Results from the LDUUV were set to inform the potential transition of Snakehead to an Acquisition Category program as soon as FY ‘25.

The highlights book also said the Navy plans to divest 25 EA-18G Growlers as it decommissions five active component Expeditionary Electronic Attack Squadron to save about $808 million over the next five years, with no savings planned in FY ‘23.

Under this plan, the Navy is divesting of all non-carrier-based Growler support of joint force requirements for tactical airborne electronic attack capability and capacity.

“Divestment involves decommissioning five Growler squadrons, collectively consisting of 25 airframes and approximately 1,020 associated officer and enlisted billets. Military end strength will be reduced by half in FY 2024 and fully in FY 2025,” the Navy said.

USS Nimitz (CVN-68) transits the Arabian Sea on August 17, 2020 while deployed to the U.S. 5th Fleet area of operations. (Photo: U.S. Navy)

Military end strength in these forces will be reduced by half in FY ‘24 and fully by FY ‘25. The Navy said the aircraft will be placed in long term preservation at the Aerospace Maintenance and Regeneration Group (AMARG), half inducted in FY ‘24 and half in FY ‘25.

Another divestment not revealed earlier is the decision by the Navy to reverse an FY ‘22 budget request plan to extend the life of the USS Nimitz (CVN-68) aircraft carrier by another year. The highlights book said this effort would have cost upward of $300 million in maintenance costs “for a small return on investment.”

Navy officials first said they were considering extending the service life of the oldest Nimitz-class carriers almost a year and a half ago.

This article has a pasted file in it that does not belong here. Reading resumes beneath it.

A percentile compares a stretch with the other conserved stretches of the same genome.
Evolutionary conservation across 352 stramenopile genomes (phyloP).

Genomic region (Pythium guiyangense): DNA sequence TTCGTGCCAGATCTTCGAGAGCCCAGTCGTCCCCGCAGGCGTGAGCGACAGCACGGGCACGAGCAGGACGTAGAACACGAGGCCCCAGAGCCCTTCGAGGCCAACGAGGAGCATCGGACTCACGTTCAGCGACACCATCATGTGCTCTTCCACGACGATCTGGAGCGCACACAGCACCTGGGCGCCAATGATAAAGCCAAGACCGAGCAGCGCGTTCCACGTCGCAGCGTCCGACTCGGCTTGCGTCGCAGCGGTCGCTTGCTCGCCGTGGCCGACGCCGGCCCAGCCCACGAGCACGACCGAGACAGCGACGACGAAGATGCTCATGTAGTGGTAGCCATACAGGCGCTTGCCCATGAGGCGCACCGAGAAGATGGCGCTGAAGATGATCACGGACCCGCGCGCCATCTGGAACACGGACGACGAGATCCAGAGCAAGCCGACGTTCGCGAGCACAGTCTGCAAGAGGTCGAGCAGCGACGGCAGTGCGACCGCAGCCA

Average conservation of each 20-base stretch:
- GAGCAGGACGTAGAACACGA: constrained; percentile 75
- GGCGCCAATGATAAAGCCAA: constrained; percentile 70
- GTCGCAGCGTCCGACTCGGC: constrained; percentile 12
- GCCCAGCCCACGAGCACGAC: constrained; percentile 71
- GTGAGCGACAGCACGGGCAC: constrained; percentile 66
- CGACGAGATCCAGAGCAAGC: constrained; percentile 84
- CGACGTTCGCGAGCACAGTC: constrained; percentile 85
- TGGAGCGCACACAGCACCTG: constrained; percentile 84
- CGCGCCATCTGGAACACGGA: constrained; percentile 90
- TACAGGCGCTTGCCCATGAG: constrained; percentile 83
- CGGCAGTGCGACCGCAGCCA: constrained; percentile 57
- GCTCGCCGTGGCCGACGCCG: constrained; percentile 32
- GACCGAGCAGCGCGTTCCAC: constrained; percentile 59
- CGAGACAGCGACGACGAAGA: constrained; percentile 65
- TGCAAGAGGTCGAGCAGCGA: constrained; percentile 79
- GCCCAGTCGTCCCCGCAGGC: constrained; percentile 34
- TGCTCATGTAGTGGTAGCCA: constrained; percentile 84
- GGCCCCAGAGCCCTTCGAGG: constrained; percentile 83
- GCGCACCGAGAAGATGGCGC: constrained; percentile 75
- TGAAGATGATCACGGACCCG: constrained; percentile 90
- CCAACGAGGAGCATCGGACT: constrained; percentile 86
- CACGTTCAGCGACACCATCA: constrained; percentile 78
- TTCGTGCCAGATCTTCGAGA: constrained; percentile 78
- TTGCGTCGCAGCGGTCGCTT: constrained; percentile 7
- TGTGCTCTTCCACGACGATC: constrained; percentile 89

“We’ve got 40 more years of Nimitz [class] life but Nimitz herself is coming up to potentially an end of life cycle at the end of this [Future Years Defense Program]. But she has capability beyond that point. So we’re looking at where that capability sits, from a timeframe perspective,” Program Executive Officer for Aircraft Carrier Rear Adm. James Downey said in 2020 (Defense Daily, Sept. 17, 2020).

Downey said that generally means the carriers could have 52 to 55 total years of life, if extended. He also noted discussions on extending CVN-68 are “significant” in particular.

However, now the Navy said it decided CVN-68 will retire in FY ‘25 after a 50-year service life. This change specifically aims to save $74 million in FY ‘23 and $339 million over the next five years.

The highlights book argued that on divestments the Department of the Navy (DON) “continues to drive a data-centric, transparent, and outcome-oriented culture for fiscal responsibility during our budget build, focusing on valuation and prioritization of requirements to improve the allocation of resources.”

“Divestment decisions are made to retire less capable platforms, reduce costs, and realign funds to source higher priority efforts. The DON continues to scrutinize the portfolio and divest where appropriate to field the strongest balance of capabilities,” the document added.